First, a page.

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| Culture |

Internet Radio Gets a Stay of Execution

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New royalty rates for Internet radio set to go into effect yesterday have been pushed back until July 15. However, if the new Copyright Royalty Board (CRB) rates are implemented, they will be retroactive to January 1, 2007. The change will give Congress a chance to discuss and perhaps pass the Internet Radio Equality Act.

U.S. congressmen Jay Inslee (D-WA) and Donald Manzullo (R-Il) introduced the Internet Radio Equality Act in an effort to halt the rate hike. It would throw out the Board's decision to hike rates and return the webcasting industry to a percentage of profits system. The percentage would be set at the same rate paid by satellite radio, 7.5 percent of revenue. The bill would also change the royalty rate-setting standard used in arbitrations, so that the standards applying to webcasters would align with the standard that applies to satellite radio royalty arbitrations. Last week Senators Ron Wyden (D-OR) and Sam Brownback (R-KA) introduced similar legislation in the Senate.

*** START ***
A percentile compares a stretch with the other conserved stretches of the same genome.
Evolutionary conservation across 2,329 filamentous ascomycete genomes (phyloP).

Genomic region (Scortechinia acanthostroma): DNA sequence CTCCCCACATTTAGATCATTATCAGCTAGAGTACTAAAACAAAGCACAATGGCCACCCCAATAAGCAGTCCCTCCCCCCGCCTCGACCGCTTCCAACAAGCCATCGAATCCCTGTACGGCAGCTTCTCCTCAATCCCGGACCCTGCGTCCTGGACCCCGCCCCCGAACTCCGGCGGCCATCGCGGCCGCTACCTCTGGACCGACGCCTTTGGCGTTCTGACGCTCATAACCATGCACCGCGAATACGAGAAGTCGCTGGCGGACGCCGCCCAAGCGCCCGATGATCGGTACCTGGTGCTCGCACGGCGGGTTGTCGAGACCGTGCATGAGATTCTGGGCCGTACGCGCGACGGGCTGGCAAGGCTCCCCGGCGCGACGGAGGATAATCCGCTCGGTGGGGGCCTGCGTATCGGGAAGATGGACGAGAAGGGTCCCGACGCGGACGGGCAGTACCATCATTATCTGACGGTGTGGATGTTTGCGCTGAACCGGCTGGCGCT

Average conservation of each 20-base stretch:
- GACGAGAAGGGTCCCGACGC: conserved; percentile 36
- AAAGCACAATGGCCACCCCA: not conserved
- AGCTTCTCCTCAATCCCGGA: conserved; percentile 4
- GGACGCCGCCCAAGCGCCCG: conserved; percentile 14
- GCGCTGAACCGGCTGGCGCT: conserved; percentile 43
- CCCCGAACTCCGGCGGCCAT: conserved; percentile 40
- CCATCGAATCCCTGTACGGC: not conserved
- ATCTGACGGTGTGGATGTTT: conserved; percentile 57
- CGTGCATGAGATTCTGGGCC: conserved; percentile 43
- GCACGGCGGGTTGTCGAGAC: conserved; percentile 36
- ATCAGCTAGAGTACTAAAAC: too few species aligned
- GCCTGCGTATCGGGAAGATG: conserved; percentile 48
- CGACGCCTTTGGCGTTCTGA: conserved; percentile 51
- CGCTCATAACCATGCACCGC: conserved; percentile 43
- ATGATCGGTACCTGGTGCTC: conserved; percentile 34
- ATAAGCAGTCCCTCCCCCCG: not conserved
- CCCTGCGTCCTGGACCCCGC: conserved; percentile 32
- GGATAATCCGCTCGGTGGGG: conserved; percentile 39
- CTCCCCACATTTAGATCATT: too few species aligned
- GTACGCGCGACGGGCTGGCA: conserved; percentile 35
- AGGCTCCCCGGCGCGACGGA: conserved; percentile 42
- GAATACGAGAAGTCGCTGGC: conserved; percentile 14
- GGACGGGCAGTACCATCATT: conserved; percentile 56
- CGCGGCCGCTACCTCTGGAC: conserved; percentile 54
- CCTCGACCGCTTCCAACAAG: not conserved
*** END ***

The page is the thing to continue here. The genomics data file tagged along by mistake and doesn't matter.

Internet Radio providers such as the 6 million-member strong Pandora.com and Miami’s own W305 have said if the new CRB rates go into effect they may have to shut down their stations. Earlier this month Pandora.com closed its station to listeners outside the United States because of high international royalty rates. There are an estimated 34.5 million Internet Radio listeners in the United States. --Tovin Lapan

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